Time well spent

Since I mentioned alphabetizing my spices a few days ago, I’ve been thinking that would be a really good idea. Why, you ask? Is it because I’m hopelessly addicted to bringing order out of chaos in every imaginable instance? Well, yes, but, no, at least not this time. Actually, it’s for two reasons that I consider to be perfectly legit:

  1. I’ve lived in my house for five full years now and have never once purged my spice cupboard in all that time. I even have some items in there that I distinctly recall packing up and schlepping all the way across town from my old house.
  2. I am cooking a lot more lately, and have made a few purchases of spices that I already had but didn’t remember that I had and could not find. I’d just as soon nip that habit in the bud.

Here’s what I started with. Not a disaster, but overcrowded and disorganized nonetheless.

I had bottles of dry spices intermingled with bottles of liquids (oils, vinegars, etc.), and baking spices were sort of grouped together but some had gotten mixed up with the cooking spices. I found several opened packets of various seasonings, rolled up and secured with a rubber band—like I’m ever going to pull those out and use them. Ha. And I had way too many boxes of tea, which is funny because I don’t even drink tea anymore. :-/

First rule of organizing: Get rid of everything you don’t know to be useful or believe to be beautiful.

Oh yes, and get rid of all the crap, too, for heaven’s sake.

I threw away a lot of outdated stuff (I label spice bottles with the month and year of purchase and throw them out after three years or when the product loses its aroma and/or color), plus several baggies of bulk spices that had no labels and were no longer identifiable (memory being the fragile flake that it is at my age). I found only a couple of redundancies, fortunately: two bottles each of allspice, cornstarch, paprika, and (of course) pumpkin pie spice. Who actually uses up an entire bottle of pumpkin pie spice before the holiday baking season rolls around again, anyway?

Second rule of organizing: Make a place for everything and clean it before you put things back in that place.


The decks must be cleared! Out with everything, vacuum and wipe down the shelves, purge the deadwood. (Yes, I skipped the top shelf; pobody’s nerfect.)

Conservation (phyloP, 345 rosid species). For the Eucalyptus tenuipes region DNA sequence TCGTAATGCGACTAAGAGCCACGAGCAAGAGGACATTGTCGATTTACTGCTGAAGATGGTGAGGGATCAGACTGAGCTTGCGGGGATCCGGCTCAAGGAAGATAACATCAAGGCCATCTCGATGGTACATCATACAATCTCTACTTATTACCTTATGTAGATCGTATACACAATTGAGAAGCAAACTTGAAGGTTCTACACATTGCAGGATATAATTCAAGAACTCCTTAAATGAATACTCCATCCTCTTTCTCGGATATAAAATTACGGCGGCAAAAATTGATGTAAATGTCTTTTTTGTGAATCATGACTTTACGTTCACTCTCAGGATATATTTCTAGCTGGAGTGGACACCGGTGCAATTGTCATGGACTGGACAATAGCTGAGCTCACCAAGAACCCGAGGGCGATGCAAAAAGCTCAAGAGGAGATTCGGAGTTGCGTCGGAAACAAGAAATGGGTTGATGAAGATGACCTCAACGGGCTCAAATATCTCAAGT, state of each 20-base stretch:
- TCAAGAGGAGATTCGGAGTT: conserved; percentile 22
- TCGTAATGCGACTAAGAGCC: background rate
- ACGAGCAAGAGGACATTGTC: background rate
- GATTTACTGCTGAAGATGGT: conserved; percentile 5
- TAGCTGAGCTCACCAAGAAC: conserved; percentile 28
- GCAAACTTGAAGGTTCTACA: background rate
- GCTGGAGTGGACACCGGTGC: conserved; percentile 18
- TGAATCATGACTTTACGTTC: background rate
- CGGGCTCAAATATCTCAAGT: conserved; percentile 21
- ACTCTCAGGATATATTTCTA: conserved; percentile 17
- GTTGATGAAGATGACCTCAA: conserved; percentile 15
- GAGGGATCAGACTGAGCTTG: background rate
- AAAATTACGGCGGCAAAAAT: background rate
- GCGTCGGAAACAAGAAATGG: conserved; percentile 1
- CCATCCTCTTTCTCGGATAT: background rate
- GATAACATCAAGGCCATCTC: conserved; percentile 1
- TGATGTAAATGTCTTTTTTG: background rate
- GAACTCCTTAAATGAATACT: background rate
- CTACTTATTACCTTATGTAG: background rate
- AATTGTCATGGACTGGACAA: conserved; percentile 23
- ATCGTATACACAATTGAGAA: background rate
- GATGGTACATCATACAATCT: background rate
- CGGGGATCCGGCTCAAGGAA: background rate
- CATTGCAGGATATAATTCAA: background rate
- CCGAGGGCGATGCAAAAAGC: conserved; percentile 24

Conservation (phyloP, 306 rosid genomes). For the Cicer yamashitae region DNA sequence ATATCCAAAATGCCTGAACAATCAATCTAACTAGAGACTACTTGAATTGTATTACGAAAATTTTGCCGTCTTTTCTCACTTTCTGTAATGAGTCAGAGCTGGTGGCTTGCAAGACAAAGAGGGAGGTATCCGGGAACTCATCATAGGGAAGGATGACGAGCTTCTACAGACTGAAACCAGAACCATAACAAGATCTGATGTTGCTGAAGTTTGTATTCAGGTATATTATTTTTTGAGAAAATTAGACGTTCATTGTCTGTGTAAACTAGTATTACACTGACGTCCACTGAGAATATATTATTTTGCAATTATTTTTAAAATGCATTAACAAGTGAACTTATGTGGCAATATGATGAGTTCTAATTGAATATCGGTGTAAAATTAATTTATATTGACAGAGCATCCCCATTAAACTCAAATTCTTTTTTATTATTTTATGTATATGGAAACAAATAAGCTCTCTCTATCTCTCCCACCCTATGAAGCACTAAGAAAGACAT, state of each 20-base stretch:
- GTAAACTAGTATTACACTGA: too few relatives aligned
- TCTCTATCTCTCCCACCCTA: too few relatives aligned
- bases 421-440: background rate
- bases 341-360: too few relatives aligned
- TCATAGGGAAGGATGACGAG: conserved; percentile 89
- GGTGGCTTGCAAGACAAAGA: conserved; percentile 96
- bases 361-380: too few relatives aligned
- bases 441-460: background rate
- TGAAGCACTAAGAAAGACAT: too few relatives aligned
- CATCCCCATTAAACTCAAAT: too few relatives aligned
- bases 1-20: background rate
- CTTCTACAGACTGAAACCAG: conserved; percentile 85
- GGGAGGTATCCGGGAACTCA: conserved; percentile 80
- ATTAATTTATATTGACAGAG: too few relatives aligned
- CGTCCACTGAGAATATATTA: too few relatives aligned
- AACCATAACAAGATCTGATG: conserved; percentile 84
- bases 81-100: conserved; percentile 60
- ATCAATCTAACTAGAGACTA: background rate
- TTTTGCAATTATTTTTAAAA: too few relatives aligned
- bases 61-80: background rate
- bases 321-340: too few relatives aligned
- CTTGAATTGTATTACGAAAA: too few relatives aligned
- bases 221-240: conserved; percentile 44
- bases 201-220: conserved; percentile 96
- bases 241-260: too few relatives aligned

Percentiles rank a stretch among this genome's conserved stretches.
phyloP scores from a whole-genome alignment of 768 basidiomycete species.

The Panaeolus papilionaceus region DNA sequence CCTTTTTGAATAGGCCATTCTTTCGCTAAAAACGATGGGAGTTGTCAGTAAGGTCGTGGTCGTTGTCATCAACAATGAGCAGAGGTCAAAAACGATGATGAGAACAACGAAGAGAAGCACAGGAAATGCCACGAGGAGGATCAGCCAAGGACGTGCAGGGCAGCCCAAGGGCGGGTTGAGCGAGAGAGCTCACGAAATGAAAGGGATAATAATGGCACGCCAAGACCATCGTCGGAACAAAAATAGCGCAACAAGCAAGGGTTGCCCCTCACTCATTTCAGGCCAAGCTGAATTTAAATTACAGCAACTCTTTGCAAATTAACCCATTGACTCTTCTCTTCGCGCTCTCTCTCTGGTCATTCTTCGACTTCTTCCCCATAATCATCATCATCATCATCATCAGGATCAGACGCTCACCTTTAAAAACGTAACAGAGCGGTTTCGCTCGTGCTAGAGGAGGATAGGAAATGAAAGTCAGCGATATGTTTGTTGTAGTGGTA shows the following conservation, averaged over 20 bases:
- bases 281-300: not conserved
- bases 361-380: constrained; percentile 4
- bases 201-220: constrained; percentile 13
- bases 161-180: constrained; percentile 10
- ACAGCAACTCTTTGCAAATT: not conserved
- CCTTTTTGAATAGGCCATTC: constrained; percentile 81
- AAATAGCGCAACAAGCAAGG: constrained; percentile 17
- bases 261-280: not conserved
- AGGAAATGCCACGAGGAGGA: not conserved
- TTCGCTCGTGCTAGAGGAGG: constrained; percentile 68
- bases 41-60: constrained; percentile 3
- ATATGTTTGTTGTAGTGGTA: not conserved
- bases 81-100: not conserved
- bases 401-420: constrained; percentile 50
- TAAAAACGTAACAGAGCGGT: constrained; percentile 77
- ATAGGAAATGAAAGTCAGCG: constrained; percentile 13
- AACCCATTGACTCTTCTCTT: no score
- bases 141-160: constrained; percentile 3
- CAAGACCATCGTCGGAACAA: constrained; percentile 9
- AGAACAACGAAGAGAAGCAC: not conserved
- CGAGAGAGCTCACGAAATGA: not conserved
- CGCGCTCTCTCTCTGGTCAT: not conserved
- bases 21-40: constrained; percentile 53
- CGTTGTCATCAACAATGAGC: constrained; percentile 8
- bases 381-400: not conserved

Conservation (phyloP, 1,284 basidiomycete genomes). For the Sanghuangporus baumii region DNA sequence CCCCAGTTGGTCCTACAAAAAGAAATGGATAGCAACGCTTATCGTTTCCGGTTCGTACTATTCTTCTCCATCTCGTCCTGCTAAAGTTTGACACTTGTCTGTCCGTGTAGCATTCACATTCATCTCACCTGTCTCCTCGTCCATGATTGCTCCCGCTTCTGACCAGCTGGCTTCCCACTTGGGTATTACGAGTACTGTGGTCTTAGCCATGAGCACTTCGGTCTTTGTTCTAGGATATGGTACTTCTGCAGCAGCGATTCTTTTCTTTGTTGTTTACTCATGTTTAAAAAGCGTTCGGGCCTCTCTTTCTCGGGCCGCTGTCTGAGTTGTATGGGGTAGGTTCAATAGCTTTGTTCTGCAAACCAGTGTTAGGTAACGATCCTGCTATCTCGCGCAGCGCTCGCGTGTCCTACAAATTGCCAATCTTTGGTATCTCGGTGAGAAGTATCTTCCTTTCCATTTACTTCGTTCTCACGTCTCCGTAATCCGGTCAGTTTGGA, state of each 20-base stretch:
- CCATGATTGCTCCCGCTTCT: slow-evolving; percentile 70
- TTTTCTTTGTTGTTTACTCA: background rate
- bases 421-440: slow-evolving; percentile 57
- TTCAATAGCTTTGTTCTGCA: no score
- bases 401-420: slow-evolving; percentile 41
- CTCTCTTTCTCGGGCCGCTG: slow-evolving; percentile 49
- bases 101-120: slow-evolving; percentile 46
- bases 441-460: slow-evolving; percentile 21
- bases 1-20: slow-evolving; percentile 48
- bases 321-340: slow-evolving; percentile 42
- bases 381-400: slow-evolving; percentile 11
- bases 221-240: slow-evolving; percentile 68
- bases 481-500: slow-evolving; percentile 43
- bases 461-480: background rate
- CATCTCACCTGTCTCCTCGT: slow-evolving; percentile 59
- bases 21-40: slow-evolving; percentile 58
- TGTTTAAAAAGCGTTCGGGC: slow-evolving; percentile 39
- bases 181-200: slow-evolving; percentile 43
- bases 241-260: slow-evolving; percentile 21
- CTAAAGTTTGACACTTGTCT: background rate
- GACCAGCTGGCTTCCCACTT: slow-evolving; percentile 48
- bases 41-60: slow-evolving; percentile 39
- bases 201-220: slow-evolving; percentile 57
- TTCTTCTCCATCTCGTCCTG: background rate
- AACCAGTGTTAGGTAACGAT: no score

Third rule of organizing: Group like things together.

I put the cooking spices (mostly) all together and in alphabetical order on the middle left shelf, coffee and tea on the middle and lower right shelves, baking spices on the lower right shelf, and the liquids on the lower left along with a few taller bottles of dry spices.


And, we’re done. Now I can find everything!

No system is perfect, of course, but the important thing is to have some kind of system that allows you to find what you have when you need it. Otherwise you waste time, gas and money on trips to the store to get things that were sitting around somewhere in your house all along. Such as, yet another bottle of pumpkin pie spice or cornstarch.

In fact, being disorganized is costlier than being organized in many ways. Here are a few articles that illustrate the point:

I am the child of a father whose mantra is “Use it up, wear it out, make it do, do without” and a mother whose mantra is “See it, like it, buy it,” so I have, shall we say, sometimes contradictory attitudes about money. But as I get older, I am kind of edging more toward being frugal, or at least not foolishly wasting money by failing to pay attention. So the time it took me (about an hour) to organize my spice cabinet today was, I think, a smart investment.

And let me tell you, I intend to do it again in five years—whether it needs it or not. 😉


The price of happiness

I read today in the LA Times that the price of a one-day ticket to Disneyland has increased from $87 to $92.

Holy cow, and I thought 3D movies were expensive at nearly $15 a pop.